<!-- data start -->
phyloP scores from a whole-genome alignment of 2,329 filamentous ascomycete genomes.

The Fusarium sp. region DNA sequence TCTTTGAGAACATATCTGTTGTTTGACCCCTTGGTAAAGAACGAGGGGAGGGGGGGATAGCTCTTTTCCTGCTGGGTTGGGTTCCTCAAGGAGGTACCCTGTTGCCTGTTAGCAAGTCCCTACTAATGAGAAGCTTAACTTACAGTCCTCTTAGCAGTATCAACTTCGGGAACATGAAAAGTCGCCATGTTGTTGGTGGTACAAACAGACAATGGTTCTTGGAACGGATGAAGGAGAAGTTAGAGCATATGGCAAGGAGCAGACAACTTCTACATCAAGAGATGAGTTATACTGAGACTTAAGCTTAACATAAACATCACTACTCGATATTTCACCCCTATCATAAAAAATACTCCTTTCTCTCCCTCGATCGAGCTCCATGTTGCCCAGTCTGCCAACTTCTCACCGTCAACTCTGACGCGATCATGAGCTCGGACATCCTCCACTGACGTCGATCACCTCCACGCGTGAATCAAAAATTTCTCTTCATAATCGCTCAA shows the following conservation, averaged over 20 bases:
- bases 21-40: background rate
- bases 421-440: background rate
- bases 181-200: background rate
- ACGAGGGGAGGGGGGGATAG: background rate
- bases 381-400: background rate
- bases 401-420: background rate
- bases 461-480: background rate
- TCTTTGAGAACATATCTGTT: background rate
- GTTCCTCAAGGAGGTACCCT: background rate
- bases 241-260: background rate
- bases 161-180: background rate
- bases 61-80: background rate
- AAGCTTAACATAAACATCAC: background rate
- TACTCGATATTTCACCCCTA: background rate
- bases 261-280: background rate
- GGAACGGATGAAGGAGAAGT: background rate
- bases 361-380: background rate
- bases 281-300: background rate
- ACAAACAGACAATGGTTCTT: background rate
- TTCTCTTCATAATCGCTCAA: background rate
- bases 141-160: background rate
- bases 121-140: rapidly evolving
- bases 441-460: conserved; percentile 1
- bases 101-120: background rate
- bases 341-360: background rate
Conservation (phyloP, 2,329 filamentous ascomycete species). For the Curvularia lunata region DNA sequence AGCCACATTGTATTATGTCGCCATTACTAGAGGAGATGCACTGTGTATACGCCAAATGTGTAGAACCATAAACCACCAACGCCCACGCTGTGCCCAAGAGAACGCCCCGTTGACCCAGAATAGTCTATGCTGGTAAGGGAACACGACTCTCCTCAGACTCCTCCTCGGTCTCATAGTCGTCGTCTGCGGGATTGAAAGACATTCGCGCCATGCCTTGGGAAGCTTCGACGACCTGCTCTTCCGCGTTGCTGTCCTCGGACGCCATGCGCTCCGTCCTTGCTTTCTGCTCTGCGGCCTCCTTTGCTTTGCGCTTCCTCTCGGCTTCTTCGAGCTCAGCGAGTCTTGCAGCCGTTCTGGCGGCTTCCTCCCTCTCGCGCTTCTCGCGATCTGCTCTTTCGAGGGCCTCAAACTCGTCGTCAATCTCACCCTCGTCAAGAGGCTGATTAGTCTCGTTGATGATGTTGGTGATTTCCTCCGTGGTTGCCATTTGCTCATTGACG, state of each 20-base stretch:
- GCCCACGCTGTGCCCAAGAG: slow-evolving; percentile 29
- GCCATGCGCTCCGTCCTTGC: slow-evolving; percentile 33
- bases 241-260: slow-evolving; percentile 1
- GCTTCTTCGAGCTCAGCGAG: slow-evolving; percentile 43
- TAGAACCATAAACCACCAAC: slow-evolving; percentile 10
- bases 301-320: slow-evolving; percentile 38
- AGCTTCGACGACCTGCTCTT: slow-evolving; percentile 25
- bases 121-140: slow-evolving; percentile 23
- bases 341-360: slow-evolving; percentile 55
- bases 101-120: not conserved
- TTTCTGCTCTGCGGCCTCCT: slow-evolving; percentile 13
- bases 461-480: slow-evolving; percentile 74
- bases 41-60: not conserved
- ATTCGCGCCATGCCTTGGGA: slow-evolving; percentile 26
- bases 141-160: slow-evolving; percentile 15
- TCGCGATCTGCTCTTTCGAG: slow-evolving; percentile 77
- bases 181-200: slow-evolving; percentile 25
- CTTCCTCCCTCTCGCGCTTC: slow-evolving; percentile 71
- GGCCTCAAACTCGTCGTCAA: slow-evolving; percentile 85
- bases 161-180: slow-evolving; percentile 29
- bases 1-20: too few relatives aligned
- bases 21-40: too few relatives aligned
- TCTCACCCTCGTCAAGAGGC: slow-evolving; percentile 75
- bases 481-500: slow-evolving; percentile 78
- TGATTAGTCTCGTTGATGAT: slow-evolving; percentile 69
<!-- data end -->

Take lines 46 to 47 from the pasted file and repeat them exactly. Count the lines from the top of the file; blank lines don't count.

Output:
- CTTCCTCCCTCTCGCGCTTC: slow-evolving; percentile 71
- GGCCTCAAACTCGTCGTCAA: slow-evolving; percentile 85